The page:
Francis Ford Coppola, born April 7, 1939 is an American film director, producer and screenwriter. Widely acclaimed as one of Hollywood's most innovative and influential film directors, Coppola epitomized a group of filmmakers known as the "New Hollywood". Emerging in the early 1970s with unconventional ideas that challenged contemporary film-making, the group included Martin Scorsese, Terrence Malick, Robert Altman, Woody Allen, William Friedkin, Philip Kaufman and George Lucas.
In 1970, Coppola won the Oscar for best original screenplay as co-writer, with Edmund H. North, of Patton. His directorial prominence was cemented with the release of The Godfather in 1972. The film revolutionized movie-making in the gangster genre, earning praise from both critics and the public before winning three Academy Awards -- including his second Oscar, Best Picture, and his first nomination for Best Director.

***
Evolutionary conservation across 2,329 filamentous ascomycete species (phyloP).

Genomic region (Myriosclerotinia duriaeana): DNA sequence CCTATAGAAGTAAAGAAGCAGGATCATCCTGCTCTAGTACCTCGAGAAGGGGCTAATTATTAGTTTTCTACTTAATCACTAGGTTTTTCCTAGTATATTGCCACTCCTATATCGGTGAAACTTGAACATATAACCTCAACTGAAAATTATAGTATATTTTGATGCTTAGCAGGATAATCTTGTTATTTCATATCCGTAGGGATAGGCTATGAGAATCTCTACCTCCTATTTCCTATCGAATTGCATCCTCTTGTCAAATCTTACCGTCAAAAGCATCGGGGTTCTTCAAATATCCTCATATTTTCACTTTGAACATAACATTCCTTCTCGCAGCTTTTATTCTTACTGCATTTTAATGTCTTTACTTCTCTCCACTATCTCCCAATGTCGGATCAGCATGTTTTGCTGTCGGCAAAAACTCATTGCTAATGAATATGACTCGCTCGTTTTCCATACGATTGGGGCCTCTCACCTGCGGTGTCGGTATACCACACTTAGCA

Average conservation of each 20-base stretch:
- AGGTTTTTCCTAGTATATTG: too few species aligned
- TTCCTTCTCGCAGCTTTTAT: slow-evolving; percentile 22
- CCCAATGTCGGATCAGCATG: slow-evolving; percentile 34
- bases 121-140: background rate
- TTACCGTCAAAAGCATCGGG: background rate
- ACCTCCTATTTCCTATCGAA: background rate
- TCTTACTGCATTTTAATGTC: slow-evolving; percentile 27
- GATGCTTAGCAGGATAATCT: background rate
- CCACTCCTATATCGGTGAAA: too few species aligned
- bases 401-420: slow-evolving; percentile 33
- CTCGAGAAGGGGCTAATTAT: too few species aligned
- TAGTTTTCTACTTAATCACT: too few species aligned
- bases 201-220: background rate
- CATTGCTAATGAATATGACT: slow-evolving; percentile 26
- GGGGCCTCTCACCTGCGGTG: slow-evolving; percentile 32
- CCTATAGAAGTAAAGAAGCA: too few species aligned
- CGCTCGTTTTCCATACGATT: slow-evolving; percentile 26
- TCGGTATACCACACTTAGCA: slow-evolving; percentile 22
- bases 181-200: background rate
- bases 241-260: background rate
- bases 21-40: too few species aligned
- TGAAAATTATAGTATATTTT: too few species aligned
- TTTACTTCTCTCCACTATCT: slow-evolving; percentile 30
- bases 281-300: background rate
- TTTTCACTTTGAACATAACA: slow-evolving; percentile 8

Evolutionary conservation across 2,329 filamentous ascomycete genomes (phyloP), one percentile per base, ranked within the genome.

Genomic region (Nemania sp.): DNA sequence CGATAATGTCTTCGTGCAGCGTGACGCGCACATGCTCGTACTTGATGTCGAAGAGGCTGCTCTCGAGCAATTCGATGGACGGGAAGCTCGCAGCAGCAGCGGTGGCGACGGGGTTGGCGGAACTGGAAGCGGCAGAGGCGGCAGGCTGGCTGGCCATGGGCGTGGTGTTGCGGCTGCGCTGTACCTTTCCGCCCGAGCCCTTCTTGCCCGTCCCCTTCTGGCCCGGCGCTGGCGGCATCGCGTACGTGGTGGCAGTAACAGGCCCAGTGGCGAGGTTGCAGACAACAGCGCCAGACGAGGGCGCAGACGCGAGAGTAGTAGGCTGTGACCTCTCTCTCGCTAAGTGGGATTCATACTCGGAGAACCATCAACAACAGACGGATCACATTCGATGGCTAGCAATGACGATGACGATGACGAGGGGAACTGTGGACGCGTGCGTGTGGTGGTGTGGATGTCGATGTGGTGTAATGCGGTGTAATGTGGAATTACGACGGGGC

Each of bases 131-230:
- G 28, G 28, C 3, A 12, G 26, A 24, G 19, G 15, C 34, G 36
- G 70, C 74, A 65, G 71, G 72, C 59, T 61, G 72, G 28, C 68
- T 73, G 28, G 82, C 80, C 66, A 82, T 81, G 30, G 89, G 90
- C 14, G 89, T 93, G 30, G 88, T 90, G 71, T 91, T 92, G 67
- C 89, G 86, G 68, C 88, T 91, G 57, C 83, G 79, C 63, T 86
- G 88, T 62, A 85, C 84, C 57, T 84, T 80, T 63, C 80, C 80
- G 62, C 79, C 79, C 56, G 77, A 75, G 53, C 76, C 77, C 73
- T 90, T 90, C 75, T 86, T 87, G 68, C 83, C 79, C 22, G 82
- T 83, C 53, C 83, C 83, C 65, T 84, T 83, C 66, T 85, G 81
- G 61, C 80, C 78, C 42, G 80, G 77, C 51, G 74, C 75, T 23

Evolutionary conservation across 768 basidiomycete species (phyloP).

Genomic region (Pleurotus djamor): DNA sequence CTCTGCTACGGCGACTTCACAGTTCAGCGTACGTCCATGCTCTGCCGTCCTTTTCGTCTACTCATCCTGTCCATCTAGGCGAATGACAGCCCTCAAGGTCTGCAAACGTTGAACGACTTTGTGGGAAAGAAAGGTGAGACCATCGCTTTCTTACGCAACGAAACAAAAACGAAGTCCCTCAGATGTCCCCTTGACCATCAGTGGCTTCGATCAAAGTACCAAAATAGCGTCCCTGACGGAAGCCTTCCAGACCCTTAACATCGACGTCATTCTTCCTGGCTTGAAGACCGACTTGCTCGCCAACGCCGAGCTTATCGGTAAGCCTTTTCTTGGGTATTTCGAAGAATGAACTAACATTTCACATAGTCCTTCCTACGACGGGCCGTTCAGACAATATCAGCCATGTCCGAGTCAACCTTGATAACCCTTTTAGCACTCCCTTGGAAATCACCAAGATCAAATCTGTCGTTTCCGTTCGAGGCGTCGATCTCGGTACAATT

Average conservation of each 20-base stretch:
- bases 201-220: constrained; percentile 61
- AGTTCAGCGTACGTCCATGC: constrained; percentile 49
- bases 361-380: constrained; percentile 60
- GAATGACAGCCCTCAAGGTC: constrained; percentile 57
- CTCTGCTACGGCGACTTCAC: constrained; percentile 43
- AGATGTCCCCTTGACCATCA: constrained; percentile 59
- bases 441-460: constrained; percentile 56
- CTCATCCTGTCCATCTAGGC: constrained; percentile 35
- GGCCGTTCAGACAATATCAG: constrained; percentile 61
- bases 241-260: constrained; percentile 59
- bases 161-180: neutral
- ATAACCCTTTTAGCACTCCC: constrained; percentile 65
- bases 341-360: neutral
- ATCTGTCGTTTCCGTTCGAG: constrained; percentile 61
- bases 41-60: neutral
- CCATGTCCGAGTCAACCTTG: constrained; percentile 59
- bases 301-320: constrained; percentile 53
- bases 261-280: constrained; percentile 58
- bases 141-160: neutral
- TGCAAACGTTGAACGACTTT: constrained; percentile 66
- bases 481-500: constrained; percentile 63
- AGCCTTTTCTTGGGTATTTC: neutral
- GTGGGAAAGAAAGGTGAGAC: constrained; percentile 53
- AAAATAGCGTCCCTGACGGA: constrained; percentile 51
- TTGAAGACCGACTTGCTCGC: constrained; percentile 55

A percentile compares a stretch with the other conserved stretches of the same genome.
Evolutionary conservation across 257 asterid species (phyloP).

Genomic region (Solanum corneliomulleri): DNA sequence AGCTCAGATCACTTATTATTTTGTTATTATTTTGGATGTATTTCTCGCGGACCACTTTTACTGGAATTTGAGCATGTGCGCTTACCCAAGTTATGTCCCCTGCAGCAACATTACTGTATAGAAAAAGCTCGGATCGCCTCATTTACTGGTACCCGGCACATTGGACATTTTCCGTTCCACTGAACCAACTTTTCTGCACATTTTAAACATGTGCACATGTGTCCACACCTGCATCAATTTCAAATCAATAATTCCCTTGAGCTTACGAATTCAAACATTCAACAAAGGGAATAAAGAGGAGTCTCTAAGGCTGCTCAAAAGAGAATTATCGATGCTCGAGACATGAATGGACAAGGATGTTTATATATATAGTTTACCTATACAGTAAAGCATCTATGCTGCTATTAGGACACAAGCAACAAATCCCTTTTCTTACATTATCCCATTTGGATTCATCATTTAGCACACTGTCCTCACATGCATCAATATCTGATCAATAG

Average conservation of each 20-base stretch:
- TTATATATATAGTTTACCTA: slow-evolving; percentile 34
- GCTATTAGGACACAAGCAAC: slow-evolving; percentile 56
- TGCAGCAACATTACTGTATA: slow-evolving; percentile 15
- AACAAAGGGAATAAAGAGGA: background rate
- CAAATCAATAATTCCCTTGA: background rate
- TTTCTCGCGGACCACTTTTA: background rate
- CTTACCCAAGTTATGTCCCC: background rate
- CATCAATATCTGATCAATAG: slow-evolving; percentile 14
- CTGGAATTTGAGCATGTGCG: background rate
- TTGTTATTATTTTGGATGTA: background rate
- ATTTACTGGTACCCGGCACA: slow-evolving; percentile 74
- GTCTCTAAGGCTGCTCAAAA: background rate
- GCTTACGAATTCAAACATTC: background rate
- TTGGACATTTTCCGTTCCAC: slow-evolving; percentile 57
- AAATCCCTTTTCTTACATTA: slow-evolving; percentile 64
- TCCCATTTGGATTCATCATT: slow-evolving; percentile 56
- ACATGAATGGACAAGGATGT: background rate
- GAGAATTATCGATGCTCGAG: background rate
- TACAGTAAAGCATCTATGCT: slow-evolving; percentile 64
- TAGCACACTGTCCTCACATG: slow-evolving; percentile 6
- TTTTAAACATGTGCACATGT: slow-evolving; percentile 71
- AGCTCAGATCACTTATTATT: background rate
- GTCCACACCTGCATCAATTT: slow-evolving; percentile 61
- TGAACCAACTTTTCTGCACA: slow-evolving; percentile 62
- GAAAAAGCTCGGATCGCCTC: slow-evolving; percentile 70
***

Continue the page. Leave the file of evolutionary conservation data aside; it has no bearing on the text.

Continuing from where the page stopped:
Coppola followed with The Godfather Part II in 1974, which became the first sequel to win the Academy Award for Best Picture. Highly regarded by critics, it brought him three more Academy Awards: Best Adapted Screenplay, Best Director and Best Picture, and made him the third director, after Billy Wilder and James L. Brooks, to be honored three times for the same film.